An open letter to Ruth Bader Ginsburg

Honorable Ms. Ginsburg:

First and foremost, I’d like to thank you for your service to the United States.

My daughters and I owe you a debt of gratitude. As do many in today’s “non-traditional” America. A peaceful warrior on behalf of equality, you’ve been steadfast in your demand for equality and your rulings have reflected as such. In 1996, you helped stand up to state sanctioned sexism when you joined the Majority opinion that the Virginia Military Institute’s “male only” violated the equal protection clause. You assisted in demanding accountability when it came to United States. V. O’Hagan. And, recently, there was her dissent with regard to the Ledbetter v. Goodyear Tire and Rubber suit, where it seems that the parties agree that discrimination took place, but seems to have beyond the 180 days required by law. This action helped drive legislative relief in the form of the Lily Ledbetter Act.

Your actions have indisputably smoothed the path for women and other minorities. from resistance to appoint you as clerk in the beginning of your career, to your current position on the Supreme Court of the United States, your service is inspiring.

It is with boundless gratitude and respect that I plead with you, November 20, 2012, to retire from our high court.

Since you entered your dissenting opinion on Bush v. Gore, our nation has become increasingly polarized. We seem to have at least two starkly different opinions of what America should be. What protections should be in place. Who, exactly, is worthy of protection, and why. The continuum seems to exist mainly between unbridled individualism and light to moderate socialism. These splits manifest themselves in many ways, including the current fight over the privacy rights established under Roe v. Wade.

You have scored a number of wins for women and minorities everywhere. I plead with you, please retire, preferably early, during the second term of President Obama, so that we may have a similarly progressively minded justice appointed to help protect previous decisions and ensure maintenance of the balance of the court for generations to come.

Thank you, Justice Ginsburg, for your wisdom and your service. You’ve assisted in leaving the country a better place.

 

The world you want to live in.

It’s pretty easy to be pessimistic. There are a long list of things that make me grievously unhappy. In fact, I read an interesting quote today.

“Happiness in intelligent people is the rarest thing I know.” –Ernest Hemingway

The resultant level of misery can certainly be difficult to overcome. But, if the way the world is makes you unhappy, you must have an idea of what you’d do differently, right? So, what would you do if you were given the opportunity to help make the world you want to live in? Once you ponder that for a moment, consider this.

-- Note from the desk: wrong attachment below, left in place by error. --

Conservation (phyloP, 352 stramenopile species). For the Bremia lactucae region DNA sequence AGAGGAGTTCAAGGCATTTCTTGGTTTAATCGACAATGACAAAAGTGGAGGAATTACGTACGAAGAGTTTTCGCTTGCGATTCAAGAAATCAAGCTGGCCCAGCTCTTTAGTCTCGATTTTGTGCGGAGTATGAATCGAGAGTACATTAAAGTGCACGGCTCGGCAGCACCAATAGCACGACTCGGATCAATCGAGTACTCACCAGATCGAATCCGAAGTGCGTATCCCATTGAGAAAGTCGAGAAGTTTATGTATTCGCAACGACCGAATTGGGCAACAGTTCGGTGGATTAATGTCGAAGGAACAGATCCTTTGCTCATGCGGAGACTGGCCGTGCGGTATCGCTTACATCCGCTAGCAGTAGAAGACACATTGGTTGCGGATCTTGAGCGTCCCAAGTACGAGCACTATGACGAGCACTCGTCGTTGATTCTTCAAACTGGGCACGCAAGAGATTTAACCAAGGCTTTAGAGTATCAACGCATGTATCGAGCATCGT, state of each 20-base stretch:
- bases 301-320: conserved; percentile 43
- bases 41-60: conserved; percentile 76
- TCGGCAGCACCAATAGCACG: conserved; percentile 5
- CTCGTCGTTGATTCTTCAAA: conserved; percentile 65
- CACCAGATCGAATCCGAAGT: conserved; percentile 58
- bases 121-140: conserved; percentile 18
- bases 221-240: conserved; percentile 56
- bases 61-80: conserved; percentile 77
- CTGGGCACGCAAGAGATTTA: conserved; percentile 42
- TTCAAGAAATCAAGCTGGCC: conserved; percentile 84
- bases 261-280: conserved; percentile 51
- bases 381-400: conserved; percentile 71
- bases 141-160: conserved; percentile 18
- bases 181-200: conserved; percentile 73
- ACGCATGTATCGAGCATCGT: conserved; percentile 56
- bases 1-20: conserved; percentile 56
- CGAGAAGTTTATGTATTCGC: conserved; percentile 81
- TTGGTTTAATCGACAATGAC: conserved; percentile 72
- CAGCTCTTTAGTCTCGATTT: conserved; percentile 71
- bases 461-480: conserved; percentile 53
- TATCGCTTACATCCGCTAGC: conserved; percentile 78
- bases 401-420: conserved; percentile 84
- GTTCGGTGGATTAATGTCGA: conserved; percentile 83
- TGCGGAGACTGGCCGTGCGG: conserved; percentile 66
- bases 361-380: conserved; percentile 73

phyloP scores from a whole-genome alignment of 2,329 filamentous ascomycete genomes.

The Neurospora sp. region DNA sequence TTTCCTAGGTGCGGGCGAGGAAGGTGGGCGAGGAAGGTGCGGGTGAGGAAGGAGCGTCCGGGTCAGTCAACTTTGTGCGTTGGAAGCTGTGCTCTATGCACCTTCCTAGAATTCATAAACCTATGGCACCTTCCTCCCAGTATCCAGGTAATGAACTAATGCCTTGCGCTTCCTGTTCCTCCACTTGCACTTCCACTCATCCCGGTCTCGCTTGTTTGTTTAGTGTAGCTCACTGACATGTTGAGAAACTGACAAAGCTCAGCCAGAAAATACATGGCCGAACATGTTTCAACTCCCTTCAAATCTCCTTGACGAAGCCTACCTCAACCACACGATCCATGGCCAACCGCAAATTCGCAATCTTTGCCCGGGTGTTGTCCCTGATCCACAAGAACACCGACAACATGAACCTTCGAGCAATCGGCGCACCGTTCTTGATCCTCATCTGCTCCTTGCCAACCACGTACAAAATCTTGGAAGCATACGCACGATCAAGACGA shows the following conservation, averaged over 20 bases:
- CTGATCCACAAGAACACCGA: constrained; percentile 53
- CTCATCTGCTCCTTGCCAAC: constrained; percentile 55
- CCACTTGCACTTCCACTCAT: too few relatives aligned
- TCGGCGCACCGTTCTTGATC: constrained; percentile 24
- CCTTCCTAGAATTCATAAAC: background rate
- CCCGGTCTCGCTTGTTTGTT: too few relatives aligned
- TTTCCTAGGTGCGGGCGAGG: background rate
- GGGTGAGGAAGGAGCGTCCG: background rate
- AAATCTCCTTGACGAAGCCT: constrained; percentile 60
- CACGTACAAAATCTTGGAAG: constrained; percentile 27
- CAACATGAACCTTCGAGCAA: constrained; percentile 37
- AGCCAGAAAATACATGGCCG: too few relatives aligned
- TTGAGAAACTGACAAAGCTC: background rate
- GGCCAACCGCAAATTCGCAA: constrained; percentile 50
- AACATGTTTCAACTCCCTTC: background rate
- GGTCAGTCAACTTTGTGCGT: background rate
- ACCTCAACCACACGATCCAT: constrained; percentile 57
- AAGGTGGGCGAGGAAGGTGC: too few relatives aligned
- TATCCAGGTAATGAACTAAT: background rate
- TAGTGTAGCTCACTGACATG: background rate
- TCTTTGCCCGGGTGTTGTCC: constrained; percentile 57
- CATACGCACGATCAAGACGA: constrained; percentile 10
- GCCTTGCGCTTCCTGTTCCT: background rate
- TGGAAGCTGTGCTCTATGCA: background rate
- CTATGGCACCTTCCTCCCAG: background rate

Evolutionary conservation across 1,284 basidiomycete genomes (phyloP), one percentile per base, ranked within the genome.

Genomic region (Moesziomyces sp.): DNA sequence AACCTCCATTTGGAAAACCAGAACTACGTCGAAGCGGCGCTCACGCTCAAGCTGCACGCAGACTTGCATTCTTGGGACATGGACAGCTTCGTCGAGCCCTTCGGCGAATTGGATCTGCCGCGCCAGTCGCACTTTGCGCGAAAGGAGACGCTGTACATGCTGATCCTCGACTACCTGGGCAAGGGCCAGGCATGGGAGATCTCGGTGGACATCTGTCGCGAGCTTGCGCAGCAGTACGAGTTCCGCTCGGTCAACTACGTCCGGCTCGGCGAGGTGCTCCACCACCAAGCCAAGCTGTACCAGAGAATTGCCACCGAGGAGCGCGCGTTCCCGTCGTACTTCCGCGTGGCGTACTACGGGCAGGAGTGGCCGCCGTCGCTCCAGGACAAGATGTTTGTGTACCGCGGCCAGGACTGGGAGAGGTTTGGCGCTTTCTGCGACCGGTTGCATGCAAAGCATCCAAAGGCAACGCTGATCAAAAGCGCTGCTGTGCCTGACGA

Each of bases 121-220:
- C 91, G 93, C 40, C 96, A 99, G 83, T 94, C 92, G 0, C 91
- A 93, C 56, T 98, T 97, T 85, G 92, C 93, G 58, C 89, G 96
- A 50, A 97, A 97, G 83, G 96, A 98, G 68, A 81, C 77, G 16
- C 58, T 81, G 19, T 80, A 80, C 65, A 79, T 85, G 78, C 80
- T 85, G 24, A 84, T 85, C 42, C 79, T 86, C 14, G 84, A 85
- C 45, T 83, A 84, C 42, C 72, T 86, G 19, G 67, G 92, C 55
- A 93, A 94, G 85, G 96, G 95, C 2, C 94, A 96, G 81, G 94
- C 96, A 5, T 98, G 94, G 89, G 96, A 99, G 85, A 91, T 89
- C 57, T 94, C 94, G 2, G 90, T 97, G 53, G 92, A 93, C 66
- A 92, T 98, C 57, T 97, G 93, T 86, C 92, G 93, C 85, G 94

You DO have the ability to help make the world you want to live in.

Myself? I wish that people were more thoughtful. More kind. More respectful. Admittedly, I’m a space cadet, so the thoughtful thing can be a bit difficult at times for me. But, I learned late last year just how therapeutic for the soul it can be to step up your game on making the world you want to live in. See, I’ve always enjoyed doing little stuff. For instance, shoveling for my neighbor. I used to do that sometimes even for our neighbors in Illinois. I’ve always thought that it was important to treat people with respect. But, I’ve learned that with just a little bit of money, you can change people.

After participating in the “secret Santa” initiative last year, I had a woman tell me that her teenage daughter felt so blessed to have been there when I went in to the local grocery store, that she cried all evening.

Last Mothers’ Day, again, I anonymously bought groceries for a woman at that same grocery store. No particular reason, just wanted to do so. It seems I need to work on my anonymity. About a week and a half later, Betty told me that there was a card at the service desk for me. The card made it clear that I’d touched the woman very deeply. She threw around terms and compliments that I was not comfortable with, but the fact of the matter is, me and my $25 made a DIFFERENCE for her. I improved her spirit. I lifted her up. I can’t express how that made me feel.

Since that date, I haven’t had any shenanigans at the local grocery store…yet. Well, except for purchasing three or four full Thanksgiving Dinners for families that need a little bit of hope right here in town. But, I’ve become a bit addicted to buying breakfast for older people. You know the guys, the ones that are at your local diner, eating by themselves. They never order anything extravagant It’s just part of what they do. And part of what *I* love to do is anonymously pay for their breakfast. But, I think that I’m going to change up my routine a little bit. I think one of these days, I’m going to ask them to join us. I not only want them to discover that someone is thinking about them, but I want them to know that I’m interested in what they have to say. They have a lifetime of stories to share. It’d be a shame not to share them.

And at the end of the day, I assure you. You feel better about the world you live in. And YOU helped to create it.